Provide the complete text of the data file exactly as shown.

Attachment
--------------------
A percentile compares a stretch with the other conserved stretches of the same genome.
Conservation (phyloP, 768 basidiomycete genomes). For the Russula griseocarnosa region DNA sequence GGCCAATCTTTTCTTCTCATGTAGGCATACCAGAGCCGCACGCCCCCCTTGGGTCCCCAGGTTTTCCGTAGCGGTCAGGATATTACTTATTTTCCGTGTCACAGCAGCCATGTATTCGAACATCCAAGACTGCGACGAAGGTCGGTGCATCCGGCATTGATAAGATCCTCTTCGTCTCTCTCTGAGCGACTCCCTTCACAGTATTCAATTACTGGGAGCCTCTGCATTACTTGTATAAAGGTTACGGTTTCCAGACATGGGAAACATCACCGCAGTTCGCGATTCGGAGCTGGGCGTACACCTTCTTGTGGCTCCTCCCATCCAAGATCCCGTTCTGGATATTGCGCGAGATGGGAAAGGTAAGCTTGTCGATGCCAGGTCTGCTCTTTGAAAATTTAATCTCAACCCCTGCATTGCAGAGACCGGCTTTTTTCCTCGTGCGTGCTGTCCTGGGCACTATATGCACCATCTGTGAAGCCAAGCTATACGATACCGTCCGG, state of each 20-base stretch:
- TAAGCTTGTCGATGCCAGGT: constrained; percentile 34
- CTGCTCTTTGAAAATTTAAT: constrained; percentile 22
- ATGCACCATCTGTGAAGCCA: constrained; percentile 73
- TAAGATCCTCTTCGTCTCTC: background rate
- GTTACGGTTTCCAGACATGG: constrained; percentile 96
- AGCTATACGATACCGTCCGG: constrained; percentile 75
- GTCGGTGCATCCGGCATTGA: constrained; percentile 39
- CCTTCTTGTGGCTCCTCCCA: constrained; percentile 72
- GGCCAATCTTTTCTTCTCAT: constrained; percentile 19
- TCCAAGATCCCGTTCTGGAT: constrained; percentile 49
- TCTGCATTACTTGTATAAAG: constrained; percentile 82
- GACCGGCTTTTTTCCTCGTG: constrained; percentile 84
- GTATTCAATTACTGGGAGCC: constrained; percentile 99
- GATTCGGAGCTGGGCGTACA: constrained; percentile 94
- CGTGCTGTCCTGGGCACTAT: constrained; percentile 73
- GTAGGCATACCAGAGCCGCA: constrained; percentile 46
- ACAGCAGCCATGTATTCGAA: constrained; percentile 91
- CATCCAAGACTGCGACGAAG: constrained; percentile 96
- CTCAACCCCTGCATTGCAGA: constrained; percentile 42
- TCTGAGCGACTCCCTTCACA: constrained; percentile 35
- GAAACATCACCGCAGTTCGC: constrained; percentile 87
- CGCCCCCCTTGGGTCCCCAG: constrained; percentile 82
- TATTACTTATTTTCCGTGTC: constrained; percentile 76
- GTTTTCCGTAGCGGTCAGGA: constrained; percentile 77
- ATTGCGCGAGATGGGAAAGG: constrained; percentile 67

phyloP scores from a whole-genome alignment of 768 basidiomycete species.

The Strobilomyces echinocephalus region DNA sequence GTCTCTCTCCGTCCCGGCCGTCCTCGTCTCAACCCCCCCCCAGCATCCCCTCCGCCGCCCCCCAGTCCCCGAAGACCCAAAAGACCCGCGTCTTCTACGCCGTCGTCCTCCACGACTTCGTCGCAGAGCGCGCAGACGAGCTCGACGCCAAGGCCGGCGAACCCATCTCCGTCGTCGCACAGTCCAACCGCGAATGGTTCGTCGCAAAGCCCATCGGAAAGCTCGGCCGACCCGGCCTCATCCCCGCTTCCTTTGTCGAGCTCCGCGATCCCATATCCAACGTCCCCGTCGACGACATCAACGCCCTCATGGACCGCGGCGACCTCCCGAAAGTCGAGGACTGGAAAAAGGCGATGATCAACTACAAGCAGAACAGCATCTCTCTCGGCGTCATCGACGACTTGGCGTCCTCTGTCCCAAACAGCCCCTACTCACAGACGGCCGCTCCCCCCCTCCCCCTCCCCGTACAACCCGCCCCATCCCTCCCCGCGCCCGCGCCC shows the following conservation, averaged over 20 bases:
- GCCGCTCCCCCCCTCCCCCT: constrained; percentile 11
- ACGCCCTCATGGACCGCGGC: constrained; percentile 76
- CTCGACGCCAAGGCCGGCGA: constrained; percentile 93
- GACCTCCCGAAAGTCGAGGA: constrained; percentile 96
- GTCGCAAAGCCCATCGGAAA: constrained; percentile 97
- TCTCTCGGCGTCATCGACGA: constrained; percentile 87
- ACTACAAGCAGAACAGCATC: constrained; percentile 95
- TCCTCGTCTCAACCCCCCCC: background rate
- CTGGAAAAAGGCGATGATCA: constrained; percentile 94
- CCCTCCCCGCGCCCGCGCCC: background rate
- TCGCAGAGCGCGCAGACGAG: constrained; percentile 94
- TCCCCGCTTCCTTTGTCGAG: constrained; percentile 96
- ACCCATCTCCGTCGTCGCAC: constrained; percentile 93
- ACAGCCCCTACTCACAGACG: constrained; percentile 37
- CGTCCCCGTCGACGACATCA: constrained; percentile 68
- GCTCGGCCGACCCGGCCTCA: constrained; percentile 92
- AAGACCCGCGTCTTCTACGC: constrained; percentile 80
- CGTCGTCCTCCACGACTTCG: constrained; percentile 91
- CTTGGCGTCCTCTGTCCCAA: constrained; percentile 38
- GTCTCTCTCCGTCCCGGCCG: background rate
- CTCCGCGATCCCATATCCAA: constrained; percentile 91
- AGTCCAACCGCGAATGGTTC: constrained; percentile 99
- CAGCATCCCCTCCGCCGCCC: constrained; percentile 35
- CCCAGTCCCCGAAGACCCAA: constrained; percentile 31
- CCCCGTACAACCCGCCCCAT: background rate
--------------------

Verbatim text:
A percentile compares a stretch with the other conserved stretches of the same genome.
Conservation (phyloP, 768 basidiomycete genomes). For the Russula griseocarnosa region DNA sequence GGCCAATCTTTTCTTCTCATGTAGGCATACCAGAGCCGCACGCCCCCCTTGGGTCCCCAGGTTTTCCGTAGCGGTCAGGATATTACTTATTTTCCGTGTCACAGCAGCCATGTATTCGAACATCCAAGACTGCGACGAAGGTCGGTGCATCCGGCATTGATAAGATCCTCTTCGTCTCTCTCTGAGCGACTCCCTTCACAGTATTCAATTACTGGGAGCCTCTGCATTACTTGTATAAAGGTTACGGTTTCCAGACATGGGAAACATCACCGCAGTTCGCGATTCGGAGCTGGGCGTACACCTTCTTGTGGCTCCTCCCATCCAAGATCCCGTTCTGGATATTGCGCGAGATGGGAAAGGTAAGCTTGTCGATGCCAGGTCTGCTCTTTGAAAATTTAATCTCAACCCCTGCATTGCAGAGACCGGCTTTTTTCCTCGTGCGTGCTGTCCTGGGCACTATATGCACCATCTGTGAAGCCAAGCTATACGATACCGTCCGG, state of each 20-base stretch:
- TAAGCTTGTCGATGCCAGGT: constrained; percentile 34
- CTGCTCTTTGAAAATTTAAT: constrained; percentile 22
- ATGCACCATCTGTGAAGCCA: constrained; percentile 73
- TAAGATCCTCTTCGTCTCTC: background rate
- GTTACGGTTTCCAGACATGG: constrained; percentile 96
- AGCTATACGATACCGTCCGG: constrained; percentile 75
- GTCGGTGCATCCGGCATTGA: constrained; percentile 39
- CCTTCTTGTGGCTCCTCCCA: constrained; percentile 72
- GGCCAATCTTTTCTTCTCAT: constrained; percentile 19
- TCCAAGATCCCGTTCTGGAT: constrained; percentile 49
- TCTGCATTACTTGTATAAAG: constrained; percentile 82
- GACCGGCTTTTTTCCTCGTG: constrained; percentile 84
- GTATTCAATTACTGGGAGCC: constrained; percentile 99
- GATTCGGAGCTGGGCGTACA: constrained; percentile 94
- CGTGCTGTCCTGGGCACTAT: constrained; percentile 73
- GTAGGCATACCAGAGCCGCA: constrained; percentile 46
- ACAGCAGCCATGTATTCGAA: constrained; percentile 91
- CATCCAAGACTGCGACGAAG: constrained; percentile 96
- CTCAACCCCTGCATTGCAGA: constrained; percentile 42
- TCTGAGCGACTCCCTTCACA: constrained; percentile 35
- GAAACATCACCGCAGTTCGC: constrained; percentile 87
- CGCCCCCCTTGGGTCCCCAG: constrained; percentile 82
- TATTACTTATTTTCCGTGTC: constrained; percentile 76
- GTTTTCCGTAGCGGTCAGGA: constrained; percentile 77
- ATTGCGCGAGATGGGAAAGG: constrained; percentile 67

phyloP scores from a whole-genome alignment of 768 basidiomycete species.

The Strobilomyces echinocephalus region DNA sequence GTCTCTCTCCGTCCCGGCCGTCCTCGTCTCAACCCCCCCCCAGCATCCCCTCCGCCGCCCCCCAGTCCCCGAAGACCCAAAAGACCCGCGTCTTCTACGCCGTCGTCCTCCACGACTTCGTCGCAGAGCGCGCAGACGAGCTCGACGCCAAGGCCGGCGAACCCATCTCCGTCGTCGCACAGTCCAACCGCGAATGGTTCGTCGCAAAGCCCATCGGAAAGCTCGGCCGACCCGGCCTCATCCCCGCTTCCTTTGTCGAGCTCCGCGATCCCATATCCAACGTCCCCGTCGACGACATCAACGCCCTCATGGACCGCGGCGACCTCCCGAAAGTCGAGGACTGGAAAAAGGCGATGATCAACTACAAGCAGAACAGCATCTCTCTCGGCGTCATCGACGACTTGGCGTCCTCTGTCCCAAACAGCCCCTACTCACAGACGGCCGCTCCCCCCCTCCCCCTCCCCGTACAACCCGCCCCATCCCTCCCCGCGCCCGCGCCC shows the following conservation, averaged over 20 bases:
- GCCGCTCCCCCCCTCCCCCT: constrained; percentile 11
- ACGCCCTCATGGACCGCGGC: constrained; percentile 76
- CTCGACGCCAAGGCCGGCGA: constrained; percentile 93
- GACCTCCCGAAAGTCGAGGA: constrained; percentile 96
- GTCGCAAAGCCCATCGGAAA: constrained; percentile 97
- TCTCTCGGCGTCATCGACGA: constrained; percentile 87
- ACTACAAGCAGAACAGCATC: constrained; percentile 95
- TCCTCGTCTCAACCCCCCCC: background rate
- CTGGAAAAAGGCGATGATCA: constrained; percentile 94
- CCCTCCCCGCGCCCGCGCCC: background rate
- TCGCAGAGCGCGCAGACGAG: constrained; percentile 94
- TCCCCGCTTCCTTTGTCGAG: constrained; percentile 96
- ACCCATCTCCGTCGTCGCAC: constrained; percentile 93
- ACAGCCCCTACTCACAGACG: constrained; percentile 37
- CGTCCCCGTCGACGACATCA: constrained; percentile 68
- GCTCGGCCGACCCGGCCTCA: constrained; percentile 92
- AAGACCCGCGTCTTCTACGC: constrained; percentile 80
- CGTCGTCCTCCACGACTTCG: constrained; percentile 91
- CTTGGCGTCCTCTGTCCCAA: constrained; percentile 38
- GTCTCTCTCCGTCCCGGCCG: background rate
- CTCCGCGATCCCATATCCAA: constrained; percentile 91
- AGTCCAACCGCGAATGGTTC: constrained; percentile 99
- CAGCATCCCCTCCGCCGCCC: constrained; percentile 35
- CCCAGTCCCCGAAGACCCAA: constrained; percentile 31
- CCCCGTACAACCCGCCCCAT: background rate